Sometimes you want to know when a package was installed on your operating system, maybe for auditing purposes mostly if you're a Linux System Administrator.
In this blog post, I'll show you how to list installed packages by date on Linux - Ubuntu, Debian, CentOS and Arch Linux distributions.
List installed packages by date on Ubuntu/Debian
If you're running Ubuntu, Debian or any other Debian derivative like Kubuntu, Xubuntu e.t.c, commands used will be similar. To list installed packages sorted by date, run:
$ grep -i "install" /var/log/dpkg.log
Note that above command will work only if the package installed was logged to the file /var/log/dpkg.log. Since Linux system by default has some sort of log rotation, this will not work for rotated logs that have been compressed. To get all installed date for packages including those whose logs have been rotated, use the command:
$ zcat /var/log/dpkg.log.* | grep -i "installed"
Sample output is:
..... 2017-05-23 07:49:41 status installed libxaw7:amd64 2:1.0.13-1 2017-05-23 07:49:41 status installed libxcb-shape0:amd64 1.11.1-1ubuntu1 2017-05-23 07:49:41 status installed x11proto-xext-dev:all 7.3.0-1 2017-05-23 07:49:41 status installed libxext-dev:amd64 2:1.3.3-1 2017-05-23 07:49:41 status installed x11proto-render-dev:all 2:0.11.1-2 2017-05-23 07:49:41 status installed libxrender-dev:amd64 1:0.9.9-0ubuntu1 2017-05-23 07:49:41 status installed libxft-dev:amd64 2.3.2-1 2017-05-23 07:49:41 status installed libxrandr2:amd64 2:1.5.0-1 2017-05-23 07:49:41 status installed x11proto-scrnsaver-dev:all 1.2.2-1
zcat command reads compressed files, then we pipe the output to grep for filtering.
If you want to grep for a specific package which you know some part of its name, you can pipe the output again to grep command. See example below which searches for installation date of the apt-mirror package.
# zcat /var/log/dpkg.log.* | grep -i "installed" | grep apt-mirror 2017-06-26 09:47:52 status installed apt-mirror:all 0.5.1-1ubuntu1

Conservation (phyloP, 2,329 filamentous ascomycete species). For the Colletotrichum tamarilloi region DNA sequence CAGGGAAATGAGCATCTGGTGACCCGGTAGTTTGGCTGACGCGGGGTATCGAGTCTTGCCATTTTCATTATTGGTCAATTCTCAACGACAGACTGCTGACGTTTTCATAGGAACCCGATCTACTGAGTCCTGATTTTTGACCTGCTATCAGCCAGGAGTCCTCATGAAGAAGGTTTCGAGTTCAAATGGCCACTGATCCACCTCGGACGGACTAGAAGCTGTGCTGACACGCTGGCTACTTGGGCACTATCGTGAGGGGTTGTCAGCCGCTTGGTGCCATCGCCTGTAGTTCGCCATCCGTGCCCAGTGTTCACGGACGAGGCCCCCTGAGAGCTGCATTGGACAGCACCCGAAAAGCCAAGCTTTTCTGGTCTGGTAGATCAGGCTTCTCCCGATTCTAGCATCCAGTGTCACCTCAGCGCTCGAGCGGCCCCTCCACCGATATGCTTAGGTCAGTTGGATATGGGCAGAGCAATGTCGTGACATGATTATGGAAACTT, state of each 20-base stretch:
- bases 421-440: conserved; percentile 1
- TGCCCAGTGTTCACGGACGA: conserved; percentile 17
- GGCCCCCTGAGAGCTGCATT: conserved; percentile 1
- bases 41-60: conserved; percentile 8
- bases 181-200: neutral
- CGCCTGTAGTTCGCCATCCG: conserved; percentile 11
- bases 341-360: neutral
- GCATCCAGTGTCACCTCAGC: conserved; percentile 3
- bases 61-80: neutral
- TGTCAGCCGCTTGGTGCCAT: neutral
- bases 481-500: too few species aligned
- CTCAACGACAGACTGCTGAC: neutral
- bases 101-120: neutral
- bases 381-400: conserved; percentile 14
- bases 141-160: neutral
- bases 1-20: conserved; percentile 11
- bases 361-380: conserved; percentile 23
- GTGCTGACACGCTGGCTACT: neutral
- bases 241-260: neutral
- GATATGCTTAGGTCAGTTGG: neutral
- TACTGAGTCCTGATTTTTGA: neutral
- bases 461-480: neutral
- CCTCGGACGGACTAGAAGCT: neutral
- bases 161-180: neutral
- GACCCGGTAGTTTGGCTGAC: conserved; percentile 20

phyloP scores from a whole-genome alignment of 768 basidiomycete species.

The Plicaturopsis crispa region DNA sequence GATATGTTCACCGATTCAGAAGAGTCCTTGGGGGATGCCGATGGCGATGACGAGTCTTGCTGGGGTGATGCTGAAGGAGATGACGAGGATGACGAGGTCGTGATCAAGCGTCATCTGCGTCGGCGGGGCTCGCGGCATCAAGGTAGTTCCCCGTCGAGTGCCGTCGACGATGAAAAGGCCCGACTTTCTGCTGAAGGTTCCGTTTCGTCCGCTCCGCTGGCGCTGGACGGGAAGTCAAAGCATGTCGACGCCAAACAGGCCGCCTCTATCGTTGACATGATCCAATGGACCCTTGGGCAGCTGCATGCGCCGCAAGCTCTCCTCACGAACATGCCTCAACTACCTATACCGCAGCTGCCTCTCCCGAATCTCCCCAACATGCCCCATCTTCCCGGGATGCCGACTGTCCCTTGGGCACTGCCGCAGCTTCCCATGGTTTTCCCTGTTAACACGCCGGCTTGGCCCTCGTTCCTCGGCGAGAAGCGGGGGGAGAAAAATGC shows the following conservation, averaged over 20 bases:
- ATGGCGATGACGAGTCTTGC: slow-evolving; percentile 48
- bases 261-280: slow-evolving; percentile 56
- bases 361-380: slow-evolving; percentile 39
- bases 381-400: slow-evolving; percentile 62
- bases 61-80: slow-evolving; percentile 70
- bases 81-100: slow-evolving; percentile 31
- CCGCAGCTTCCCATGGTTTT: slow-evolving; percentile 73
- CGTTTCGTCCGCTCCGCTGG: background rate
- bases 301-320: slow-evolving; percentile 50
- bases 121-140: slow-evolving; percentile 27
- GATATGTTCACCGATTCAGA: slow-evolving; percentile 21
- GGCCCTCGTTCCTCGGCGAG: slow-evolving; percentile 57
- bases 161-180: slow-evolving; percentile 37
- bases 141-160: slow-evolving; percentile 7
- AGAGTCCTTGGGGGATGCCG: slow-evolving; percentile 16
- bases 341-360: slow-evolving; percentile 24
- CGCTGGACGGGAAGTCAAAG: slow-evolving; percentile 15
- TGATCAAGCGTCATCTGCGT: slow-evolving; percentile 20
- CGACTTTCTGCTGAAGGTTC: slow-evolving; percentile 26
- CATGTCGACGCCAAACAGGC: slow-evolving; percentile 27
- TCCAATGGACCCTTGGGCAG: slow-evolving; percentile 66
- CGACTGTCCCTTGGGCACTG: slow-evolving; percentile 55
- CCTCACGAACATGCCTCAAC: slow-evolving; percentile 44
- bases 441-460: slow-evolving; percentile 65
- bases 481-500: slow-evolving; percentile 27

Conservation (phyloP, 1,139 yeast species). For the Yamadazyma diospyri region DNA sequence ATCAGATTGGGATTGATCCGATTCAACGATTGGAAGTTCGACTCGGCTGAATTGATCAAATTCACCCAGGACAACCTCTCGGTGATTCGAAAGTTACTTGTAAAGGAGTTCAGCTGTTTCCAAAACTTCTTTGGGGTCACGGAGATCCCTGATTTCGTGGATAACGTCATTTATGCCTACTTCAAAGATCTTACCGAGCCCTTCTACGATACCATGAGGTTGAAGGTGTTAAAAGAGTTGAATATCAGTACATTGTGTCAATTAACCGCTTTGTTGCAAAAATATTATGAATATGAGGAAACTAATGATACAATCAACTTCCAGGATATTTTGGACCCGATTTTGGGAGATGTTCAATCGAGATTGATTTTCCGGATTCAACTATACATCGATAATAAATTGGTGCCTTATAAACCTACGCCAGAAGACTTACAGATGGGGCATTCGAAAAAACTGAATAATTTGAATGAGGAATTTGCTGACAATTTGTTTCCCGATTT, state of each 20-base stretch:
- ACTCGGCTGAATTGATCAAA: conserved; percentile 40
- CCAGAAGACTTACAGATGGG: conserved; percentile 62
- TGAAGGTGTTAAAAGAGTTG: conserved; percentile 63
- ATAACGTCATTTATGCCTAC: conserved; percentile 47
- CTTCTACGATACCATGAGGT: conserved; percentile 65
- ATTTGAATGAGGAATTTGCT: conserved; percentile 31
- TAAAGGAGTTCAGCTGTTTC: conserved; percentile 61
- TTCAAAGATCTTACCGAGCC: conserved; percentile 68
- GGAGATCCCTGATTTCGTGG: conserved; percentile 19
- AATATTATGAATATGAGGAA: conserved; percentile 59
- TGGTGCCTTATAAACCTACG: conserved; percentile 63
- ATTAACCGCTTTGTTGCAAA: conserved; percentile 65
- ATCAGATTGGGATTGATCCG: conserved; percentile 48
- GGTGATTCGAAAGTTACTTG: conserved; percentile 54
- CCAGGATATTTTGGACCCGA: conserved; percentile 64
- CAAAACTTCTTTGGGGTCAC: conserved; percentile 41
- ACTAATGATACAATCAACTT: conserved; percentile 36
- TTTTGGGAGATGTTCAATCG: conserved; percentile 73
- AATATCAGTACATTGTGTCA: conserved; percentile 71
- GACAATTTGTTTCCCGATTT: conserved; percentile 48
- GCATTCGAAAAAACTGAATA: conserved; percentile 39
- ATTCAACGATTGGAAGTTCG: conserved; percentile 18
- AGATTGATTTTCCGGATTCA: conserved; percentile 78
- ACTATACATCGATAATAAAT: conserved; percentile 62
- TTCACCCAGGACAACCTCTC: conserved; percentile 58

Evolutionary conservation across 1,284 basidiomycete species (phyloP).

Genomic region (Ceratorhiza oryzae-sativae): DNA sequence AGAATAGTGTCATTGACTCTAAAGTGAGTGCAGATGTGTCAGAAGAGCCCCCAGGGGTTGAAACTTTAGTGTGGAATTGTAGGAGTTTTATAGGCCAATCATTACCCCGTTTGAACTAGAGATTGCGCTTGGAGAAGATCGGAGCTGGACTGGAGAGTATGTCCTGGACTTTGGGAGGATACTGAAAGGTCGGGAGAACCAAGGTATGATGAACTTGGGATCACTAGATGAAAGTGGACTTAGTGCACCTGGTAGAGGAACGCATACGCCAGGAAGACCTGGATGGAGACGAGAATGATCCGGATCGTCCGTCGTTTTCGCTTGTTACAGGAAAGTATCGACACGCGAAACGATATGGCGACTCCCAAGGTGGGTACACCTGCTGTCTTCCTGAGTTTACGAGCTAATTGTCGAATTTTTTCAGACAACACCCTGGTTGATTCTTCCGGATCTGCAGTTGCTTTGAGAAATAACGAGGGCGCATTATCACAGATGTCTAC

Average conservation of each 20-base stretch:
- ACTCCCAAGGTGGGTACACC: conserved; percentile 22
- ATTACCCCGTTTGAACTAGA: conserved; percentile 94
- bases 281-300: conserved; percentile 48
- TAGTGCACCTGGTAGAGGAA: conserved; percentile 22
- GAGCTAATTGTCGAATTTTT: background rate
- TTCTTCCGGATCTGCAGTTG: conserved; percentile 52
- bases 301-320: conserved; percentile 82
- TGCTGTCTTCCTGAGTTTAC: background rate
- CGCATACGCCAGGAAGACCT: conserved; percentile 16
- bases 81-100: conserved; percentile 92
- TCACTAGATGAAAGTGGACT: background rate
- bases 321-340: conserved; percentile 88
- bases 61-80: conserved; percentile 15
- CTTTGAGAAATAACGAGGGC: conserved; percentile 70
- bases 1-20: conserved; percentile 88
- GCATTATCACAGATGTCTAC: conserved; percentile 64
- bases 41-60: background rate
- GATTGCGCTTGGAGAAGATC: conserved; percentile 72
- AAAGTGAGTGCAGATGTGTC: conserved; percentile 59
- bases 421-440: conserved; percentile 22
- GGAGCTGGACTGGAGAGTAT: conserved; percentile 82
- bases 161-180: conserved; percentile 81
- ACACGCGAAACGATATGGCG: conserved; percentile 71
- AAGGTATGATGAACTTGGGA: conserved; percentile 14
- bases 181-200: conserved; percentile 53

An alternative to zcat is the zgrep command which works similar to zcat. Just think of it as grep command for compressed files:
# zgrep "installed" /var/log/dpkg.log* # zgrep "installed" /var/log/dpkg.log* | grep apt-mirror /var/log/dpkg.log.7.gz:2017-06-26 09:47:52 status installed apt-mirror:all 0.5.1-1ubuntu1
The advantage of zgrep is that it will show you the log file from which that data was fetched. As you can see from above, data was pulled from the file /var/log/dpkg.log.7.gz.
List installed packages by date in CentOS
For RPM-based systems like Hat, CentOS, Scientific Linux, Fedora, SUSE, rpm command is used to list installed packages by date. The exact commands to run is:
# rpm -qa --last
This commands list package(s) by install time, most recent first. The output from this command will look like this:
libxml2-2.9.1-6.el7_2.3.x86_64 Sat 09 Dec 2017 10:15:00 AM EAT findutils-4.5.11-5.el7.x86_64 Sat 09 Dec 2017 10:15:00 AM EAT libgpg-error-1.12-3.el7.x86_64 Sat 09 Dec 2017 10:14:59 AM EAT libffi-3.0.13-18.el7.x86_64 Sat 09 Dec 2017 10:14:59 AM EAT libcap-ng-0.7.5-4.el7.x86_64 Sat 09 Dec 2017 10:14:59 AM EAT libattr-2.4.46-12.el7.x86_64 Sat 09 Dec 2017 10:14:59 AM EAT libacl-2.2.51-12.el7.x86_64 Sat 09 Dec 2017 10:14:59 AM EAT dbus-libs-1.6.12-17.el7.x86_64 Sat 09 Dec 2017 10:14:59 AM EAT sed-4.2.2-5.el7.x86_64 Sat 09 Dec 2017 10:14:58 AM EAT
To search installation date for a specific package, append package name at the end of above command.
# rpm -qa --last postfix3 postfix3-3.2.0-1.gf.el7.x86_64 Thu 25 May 2017 01:04:35 AM EAT
From the example. the postfix3 package was installed on Thu 25 May 2017 01:04:35 AM EAT.
List installed packages by date on Arch
For Arch Linux and its derivatives such as Antergos, Manjaro, Apricity, Ninja OS e.t.c, alpm database data extraction utility called expac is used. Invoking expac consists of supplying a format string. Further formatting of the output can be done using supported command options and parameters.
$ expac --timefmt='%F %T' '%l %n'
To compare the output according to string numerical value, pipe the output to sort -n command.
$ expac --timefmt='%F %T' '%l %n' | sort -n
The most recent will be at the bottom, you can pipe the output to get most recent installations.
$ expac --timefmt='%F %T' '%l %n' | sort -n | tail -n 7 2018-01-15 14:41:15 webkitgtk 2018-01-16 09:18:26 babl 2018-01-16 09:18:26 gegl02 2018-01-16 09:18:26 lcms 2018-01-16 09:18:26 libspiro 2018-01-16 09:18:26 libwmf 2018-01-16 09:18:27 gimp
This example lists 7 recently installed packages.
To this point, we have covered all the steps needed to check the date of package installation on CentOS, Ubuntu, Debian and Arch Linux. For any OS with same parent derivative, the commands should be same. Since some distributions have more than one command that does the same job, just stick to the one you prefer.
- Topgrade - Command Line Tool to Upgrade All Packages on Linux
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